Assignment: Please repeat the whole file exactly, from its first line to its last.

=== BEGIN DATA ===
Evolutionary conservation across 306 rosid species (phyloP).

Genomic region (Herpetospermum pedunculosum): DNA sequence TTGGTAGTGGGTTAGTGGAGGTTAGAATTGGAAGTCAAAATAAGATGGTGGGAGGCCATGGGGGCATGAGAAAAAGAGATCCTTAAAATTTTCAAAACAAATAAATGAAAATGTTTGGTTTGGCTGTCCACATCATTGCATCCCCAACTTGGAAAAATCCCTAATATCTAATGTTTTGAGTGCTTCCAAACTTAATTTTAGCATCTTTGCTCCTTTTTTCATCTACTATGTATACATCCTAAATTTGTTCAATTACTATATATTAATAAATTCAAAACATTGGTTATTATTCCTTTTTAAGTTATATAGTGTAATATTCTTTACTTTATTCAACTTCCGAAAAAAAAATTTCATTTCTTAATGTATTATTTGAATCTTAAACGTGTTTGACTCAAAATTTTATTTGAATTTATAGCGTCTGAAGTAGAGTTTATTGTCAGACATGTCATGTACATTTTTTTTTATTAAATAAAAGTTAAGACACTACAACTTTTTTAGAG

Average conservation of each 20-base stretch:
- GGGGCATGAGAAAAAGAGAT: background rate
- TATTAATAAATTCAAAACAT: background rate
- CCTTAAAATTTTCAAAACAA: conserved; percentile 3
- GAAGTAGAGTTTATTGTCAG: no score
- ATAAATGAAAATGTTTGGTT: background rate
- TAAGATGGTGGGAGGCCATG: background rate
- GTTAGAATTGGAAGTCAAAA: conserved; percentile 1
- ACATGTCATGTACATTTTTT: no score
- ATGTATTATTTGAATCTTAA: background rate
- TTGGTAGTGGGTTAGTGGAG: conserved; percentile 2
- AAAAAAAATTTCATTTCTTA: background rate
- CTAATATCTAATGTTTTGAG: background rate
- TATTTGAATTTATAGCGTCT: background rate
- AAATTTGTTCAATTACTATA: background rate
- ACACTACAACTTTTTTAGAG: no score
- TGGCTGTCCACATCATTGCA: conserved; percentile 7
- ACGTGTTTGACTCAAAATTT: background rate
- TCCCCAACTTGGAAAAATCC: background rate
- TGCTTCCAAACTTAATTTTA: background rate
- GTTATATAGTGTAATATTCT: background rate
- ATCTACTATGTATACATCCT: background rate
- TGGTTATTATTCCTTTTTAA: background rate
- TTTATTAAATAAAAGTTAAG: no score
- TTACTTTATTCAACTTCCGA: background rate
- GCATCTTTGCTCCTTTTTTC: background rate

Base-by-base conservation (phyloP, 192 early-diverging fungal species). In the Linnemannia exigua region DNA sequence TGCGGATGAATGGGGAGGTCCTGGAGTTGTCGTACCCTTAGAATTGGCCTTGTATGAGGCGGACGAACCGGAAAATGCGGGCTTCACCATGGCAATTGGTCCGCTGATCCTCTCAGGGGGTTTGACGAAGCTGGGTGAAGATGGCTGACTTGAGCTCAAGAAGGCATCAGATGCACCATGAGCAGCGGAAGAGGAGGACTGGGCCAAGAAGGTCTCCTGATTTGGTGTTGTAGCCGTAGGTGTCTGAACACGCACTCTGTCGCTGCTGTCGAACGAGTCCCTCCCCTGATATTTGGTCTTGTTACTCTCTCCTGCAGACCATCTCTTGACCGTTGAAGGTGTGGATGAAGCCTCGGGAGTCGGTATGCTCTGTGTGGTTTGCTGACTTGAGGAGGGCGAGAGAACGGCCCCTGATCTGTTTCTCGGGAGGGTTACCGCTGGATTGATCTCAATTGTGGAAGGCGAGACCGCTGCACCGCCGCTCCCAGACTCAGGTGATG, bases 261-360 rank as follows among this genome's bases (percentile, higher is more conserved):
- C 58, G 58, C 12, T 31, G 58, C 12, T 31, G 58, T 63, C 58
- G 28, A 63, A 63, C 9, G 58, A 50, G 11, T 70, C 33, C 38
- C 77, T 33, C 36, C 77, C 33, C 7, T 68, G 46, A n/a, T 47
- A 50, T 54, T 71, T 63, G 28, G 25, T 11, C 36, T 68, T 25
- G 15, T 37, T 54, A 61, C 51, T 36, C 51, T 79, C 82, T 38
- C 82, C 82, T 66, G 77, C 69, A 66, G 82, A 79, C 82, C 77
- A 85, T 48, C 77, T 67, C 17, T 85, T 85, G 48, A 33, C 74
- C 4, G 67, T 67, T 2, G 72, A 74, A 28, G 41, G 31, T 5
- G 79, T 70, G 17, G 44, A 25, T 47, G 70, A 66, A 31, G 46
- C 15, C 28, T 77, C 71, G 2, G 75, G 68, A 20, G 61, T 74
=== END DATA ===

Evolutionary conservation across 306 rosid species (phyloP).

Genomic region (Herpetospermum pedunculosum): DNA sequence TTGGTAGTGGGTTAGTGGAGGTTAGAATTGGAAGTCAAAATAAGATGGTGGGAGGCCATGGGGGCATGAGAAAAAGAGATCCTTAAAATTTTCAAAACAAATAAATGAAAATGTTTGGTTTGGCTGTCCACATCATTGCATCCCCAACTTGGAAAAATCCCTAATATCTAATGTTTTGAGTGCTTCCAAACTTAATTTTAGCATCTTTGCTCCTTTTTTCATCTACTATGTATACATCCTAAATTTGTTCAATTACTATATATTAATAAATTCAAAACATTGGTTATTATTCCTTTTTAAGTTATATAGTGTAATATTCTTTACTTTATTCAACTTCCGAAAAAAAAATTTCATTTCTTAATGTATTATTTGAATCTTAAACGTGTTTGACTCAAAATTTTATTTGAATTTATAGCGTCTGAAGTAGAGTTTATTGTCAGACATGTCATGTACATTTTTTTTTATTAAATAAAAGTTAAGACACTACAACTTTTTTAGAG

Average conservation of each 20-base stretch:
- GGGGCATGAGAAAAAGAGAT: background rate
- TATTAATAAATTCAAAACAT: background rate
- CCTTAAAATTTTCAAAACAA: conserved; percentile 3
- GAAGTAGAGTTTATTGTCAG: no score
- ATAAATGAAAATGTTTGGTT: background rate
- TAAGATGGTGGGAGGCCATG: background rate
- GTTAGAATTGGAAGTCAAAA: conserved; percentile 1
- ACATGTCATGTACATTTTTT: no score
- ATGTATTATTTGAATCTTAA: background rate
- TTGGTAGTGGGTTAGTGGAG: conserved; percentile 2
- AAAAAAAATTTCATTTCTTA: background rate
- CTAATATCTAATGTTTTGAG: background rate
- TATTTGAATTTATAGCGTCT: background rate
- AAATTTGTTCAATTACTATA: background rate
- ACACTACAACTTTTTTAGAG: no score
- TGGCTGTCCACATCATTGCA: conserved; percentile 7
- ACGTGTTTGACTCAAAATTT: background rate
- TCCCCAACTTGGAAAAATCC: background rate
- TGCTTCCAAACTTAATTTTA: background rate
- GTTATATAGTGTAATATTCT: background rate
- ATCTACTATGTATACATCCT: background rate
- TGGTTATTATTCCTTTTTAA: background rate
- TTTATTAAATAAAAGTTAAG: no score
- TTACTTTATTCAACTTCCGA: background rate
- GCATCTTTGCTCCTTTTTTC: background rate

Base-by-base conservation (phyloP, 192 early-diverging fungal species). In the Linnemannia exigua region DNA sequence TGCGGATGAATGGGGAGGTCCTGGAGTTGTCGTACCCTTAGAATTGGCCTTGTATGAGGCGGACGAACCGGAAAATGCGGGCTTCACCATGGCAATTGGTCCGCTGATCCTCTCAGGGGGTTTGACGAAGCTGGGTGAAGATGGCTGACTTGAGCTCAAGAAGGCATCAGATGCACCATGAGCAGCGGAAGAGGAGGACTGGGCCAAGAAGGTCTCCTGATTTGGTGTTGTAGCCGTAGGTGTCTGAACACGCACTCTGTCGCTGCTGTCGAACGAGTCCCTCCCCTGATATTTGGTCTTGTTACTCTCTCCTGCAGACCATCTCTTGACCGTTGAAGGTGTGGATGAAGCCTCGGGAGTCGGTATGCTCTGTGTGGTTTGCTGACTTGAGGAGGGCGAGAGAACGGCCCCTGATCTGTTTCTCGGGAGGGTTACCGCTGGATTGATCTCAATTGTGGAAGGCGAGACCGCTGCACCGCCGCTCCCAGACTCAGGTGATG, bases 261-360 rank as follows among this genome's bases (percentile, higher is more conserved):
- C 58, G 58, C 12, T 31, G 58, C 12, T 31, G 58, T 63, C 58
- G 28, A 63, A 63, C 9, G 58, A 50, G 11, T 70, C 33, C 38
- C 77, T 33, C 36, C 77, C 33, C 7, T 68, G 46, A n/a, T 47
- A 50, T 54, T 71, T 63, G 28, G 25, T 11, C 36, T 68, T 25
- G 15, T 37, T 54, A 61, C 51, T 36, C 51, T 79, C 82, T 38
- C 82, C 82, T 66, G 77, C 69, A 66, G 82, A 79, C 82, C 77
- A 85, T 48, C 77, T 67, C 17, T 85, T 85, G 48, A 33, C 74
- C 4, G 67, T 67, T 2, G 72, A 74, A 28, G 41, G 31, T 5
- G 79, T 70, G 17, G 44, A 25, T 47, G 70, A 66, A 31, G 46
- C 15, C 28, T 77, C 71, G 2, G 75, G 68, A 20, G 61, T 74